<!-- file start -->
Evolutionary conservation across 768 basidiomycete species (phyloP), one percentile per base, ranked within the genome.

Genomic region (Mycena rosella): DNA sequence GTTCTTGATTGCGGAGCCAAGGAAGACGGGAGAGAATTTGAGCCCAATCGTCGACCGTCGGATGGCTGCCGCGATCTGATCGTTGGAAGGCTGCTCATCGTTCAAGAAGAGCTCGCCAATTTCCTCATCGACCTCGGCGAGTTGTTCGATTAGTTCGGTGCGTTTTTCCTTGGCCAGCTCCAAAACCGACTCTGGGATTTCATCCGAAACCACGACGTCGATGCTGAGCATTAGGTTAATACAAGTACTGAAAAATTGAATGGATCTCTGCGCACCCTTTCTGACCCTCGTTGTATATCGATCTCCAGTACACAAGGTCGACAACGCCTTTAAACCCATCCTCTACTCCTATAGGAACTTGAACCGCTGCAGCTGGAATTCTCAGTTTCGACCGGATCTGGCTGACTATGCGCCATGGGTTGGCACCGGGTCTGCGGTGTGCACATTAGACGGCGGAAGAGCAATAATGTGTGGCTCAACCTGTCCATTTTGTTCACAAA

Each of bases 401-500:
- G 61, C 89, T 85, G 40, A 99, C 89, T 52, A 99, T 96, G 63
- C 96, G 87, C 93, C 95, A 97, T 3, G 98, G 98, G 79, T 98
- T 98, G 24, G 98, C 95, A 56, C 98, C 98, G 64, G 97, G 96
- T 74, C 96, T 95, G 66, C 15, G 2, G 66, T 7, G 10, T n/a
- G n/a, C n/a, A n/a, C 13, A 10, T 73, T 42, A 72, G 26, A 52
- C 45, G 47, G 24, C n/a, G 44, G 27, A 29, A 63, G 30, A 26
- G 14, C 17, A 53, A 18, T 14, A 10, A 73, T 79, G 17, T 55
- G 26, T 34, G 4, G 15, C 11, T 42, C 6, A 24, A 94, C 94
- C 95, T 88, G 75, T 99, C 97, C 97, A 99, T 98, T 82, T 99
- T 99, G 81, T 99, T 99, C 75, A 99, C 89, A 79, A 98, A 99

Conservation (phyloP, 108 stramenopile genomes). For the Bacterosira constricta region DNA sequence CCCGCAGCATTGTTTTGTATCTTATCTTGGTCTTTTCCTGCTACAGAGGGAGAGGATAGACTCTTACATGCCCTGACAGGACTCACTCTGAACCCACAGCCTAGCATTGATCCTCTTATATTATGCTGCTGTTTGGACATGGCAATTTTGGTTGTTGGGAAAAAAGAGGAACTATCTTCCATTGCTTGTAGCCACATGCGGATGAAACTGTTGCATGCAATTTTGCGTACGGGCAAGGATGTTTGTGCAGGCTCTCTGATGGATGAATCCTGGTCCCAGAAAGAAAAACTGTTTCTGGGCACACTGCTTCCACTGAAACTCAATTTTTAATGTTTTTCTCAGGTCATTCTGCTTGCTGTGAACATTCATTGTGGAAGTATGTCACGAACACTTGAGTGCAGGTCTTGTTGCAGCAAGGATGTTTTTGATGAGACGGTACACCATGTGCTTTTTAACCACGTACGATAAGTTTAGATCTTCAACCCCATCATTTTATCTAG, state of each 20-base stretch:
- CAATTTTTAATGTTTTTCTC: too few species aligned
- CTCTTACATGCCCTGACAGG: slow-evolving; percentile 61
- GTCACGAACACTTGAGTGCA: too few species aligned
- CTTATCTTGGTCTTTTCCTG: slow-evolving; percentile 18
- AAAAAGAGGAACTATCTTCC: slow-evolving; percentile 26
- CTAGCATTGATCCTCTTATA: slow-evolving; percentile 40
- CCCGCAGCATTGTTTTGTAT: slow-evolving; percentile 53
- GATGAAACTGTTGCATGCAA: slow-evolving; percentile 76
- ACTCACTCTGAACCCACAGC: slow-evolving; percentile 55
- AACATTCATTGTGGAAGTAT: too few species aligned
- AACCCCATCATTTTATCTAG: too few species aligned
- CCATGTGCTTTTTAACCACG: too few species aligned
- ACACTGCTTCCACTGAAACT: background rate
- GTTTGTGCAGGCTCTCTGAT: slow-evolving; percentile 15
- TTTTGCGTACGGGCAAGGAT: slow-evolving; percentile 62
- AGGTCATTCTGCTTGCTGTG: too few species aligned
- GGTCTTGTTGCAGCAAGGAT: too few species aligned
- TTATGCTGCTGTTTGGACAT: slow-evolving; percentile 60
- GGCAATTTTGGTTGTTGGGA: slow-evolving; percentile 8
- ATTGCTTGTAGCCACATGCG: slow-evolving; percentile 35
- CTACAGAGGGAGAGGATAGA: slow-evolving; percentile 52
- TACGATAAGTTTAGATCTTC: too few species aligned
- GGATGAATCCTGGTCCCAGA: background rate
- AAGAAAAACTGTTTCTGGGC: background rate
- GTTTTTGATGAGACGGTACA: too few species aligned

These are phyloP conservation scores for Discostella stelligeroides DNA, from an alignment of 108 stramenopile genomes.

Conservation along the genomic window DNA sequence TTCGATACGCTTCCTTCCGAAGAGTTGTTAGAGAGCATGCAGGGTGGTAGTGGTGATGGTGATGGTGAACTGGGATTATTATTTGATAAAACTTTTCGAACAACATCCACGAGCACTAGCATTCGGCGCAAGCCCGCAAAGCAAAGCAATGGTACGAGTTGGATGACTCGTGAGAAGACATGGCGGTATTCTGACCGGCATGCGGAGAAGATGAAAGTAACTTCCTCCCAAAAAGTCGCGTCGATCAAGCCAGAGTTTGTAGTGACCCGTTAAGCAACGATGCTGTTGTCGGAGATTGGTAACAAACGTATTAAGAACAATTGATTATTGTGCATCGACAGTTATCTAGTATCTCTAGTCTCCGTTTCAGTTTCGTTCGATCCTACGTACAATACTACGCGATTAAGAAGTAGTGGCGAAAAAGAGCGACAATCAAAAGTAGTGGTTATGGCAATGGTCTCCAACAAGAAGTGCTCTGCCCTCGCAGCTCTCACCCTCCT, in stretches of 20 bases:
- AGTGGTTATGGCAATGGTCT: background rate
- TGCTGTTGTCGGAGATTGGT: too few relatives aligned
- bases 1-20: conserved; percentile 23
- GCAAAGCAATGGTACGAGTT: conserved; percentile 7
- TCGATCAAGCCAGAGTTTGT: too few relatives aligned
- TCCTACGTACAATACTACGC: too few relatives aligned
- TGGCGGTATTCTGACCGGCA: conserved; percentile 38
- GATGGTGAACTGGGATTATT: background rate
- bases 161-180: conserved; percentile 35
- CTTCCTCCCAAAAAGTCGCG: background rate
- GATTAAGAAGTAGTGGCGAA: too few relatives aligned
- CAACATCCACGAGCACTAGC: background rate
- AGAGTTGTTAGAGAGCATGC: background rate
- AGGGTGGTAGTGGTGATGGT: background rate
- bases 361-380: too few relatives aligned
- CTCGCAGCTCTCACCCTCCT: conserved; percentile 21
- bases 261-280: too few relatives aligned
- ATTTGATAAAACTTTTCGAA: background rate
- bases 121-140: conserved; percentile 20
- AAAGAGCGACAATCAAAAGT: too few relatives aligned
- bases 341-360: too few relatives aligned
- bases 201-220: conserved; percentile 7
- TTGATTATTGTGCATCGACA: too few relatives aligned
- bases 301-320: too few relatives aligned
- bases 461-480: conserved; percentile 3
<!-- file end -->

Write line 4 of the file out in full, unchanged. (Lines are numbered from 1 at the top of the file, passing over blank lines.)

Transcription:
- G 61, C 89, T 85, G 40, A 99, C 89, T 52, A 99, T 96, G 63